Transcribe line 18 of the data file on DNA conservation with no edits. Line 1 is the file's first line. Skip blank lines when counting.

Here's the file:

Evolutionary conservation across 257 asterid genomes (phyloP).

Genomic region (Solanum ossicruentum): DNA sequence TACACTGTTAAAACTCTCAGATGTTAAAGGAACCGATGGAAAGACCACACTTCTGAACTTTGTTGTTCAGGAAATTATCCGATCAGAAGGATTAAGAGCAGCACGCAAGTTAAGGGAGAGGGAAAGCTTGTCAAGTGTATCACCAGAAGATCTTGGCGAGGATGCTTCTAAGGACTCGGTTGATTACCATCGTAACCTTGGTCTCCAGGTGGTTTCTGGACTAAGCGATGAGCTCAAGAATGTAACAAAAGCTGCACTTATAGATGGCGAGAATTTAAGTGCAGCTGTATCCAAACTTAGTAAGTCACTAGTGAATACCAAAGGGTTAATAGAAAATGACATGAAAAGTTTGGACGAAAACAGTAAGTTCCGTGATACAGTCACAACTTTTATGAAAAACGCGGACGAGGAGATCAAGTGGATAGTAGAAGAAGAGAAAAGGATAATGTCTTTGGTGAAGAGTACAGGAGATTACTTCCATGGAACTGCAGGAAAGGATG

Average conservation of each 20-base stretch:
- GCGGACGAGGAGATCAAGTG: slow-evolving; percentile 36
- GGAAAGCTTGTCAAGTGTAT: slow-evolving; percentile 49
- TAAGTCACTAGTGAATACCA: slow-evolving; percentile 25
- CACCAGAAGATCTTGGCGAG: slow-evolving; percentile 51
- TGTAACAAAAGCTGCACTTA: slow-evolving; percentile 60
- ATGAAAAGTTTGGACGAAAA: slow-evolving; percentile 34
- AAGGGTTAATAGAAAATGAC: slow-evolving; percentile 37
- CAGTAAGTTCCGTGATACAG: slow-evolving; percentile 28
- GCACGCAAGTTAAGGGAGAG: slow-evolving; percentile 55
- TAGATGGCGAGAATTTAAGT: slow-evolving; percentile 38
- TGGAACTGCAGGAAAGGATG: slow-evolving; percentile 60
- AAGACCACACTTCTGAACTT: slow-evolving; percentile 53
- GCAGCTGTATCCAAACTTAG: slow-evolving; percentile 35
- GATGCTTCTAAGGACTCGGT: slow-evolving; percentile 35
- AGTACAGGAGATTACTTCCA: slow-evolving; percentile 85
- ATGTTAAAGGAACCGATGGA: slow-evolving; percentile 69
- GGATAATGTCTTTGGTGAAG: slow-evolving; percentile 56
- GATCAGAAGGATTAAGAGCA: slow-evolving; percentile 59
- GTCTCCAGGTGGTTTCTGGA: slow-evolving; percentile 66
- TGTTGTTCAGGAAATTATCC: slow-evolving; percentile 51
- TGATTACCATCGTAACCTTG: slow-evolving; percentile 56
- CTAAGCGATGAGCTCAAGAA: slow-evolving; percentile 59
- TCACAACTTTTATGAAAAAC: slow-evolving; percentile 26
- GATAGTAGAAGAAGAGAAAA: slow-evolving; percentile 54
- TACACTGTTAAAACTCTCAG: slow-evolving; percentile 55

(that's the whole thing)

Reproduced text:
- AGTACAGGAGATTACTTCCA: slow-evolving; percentile 85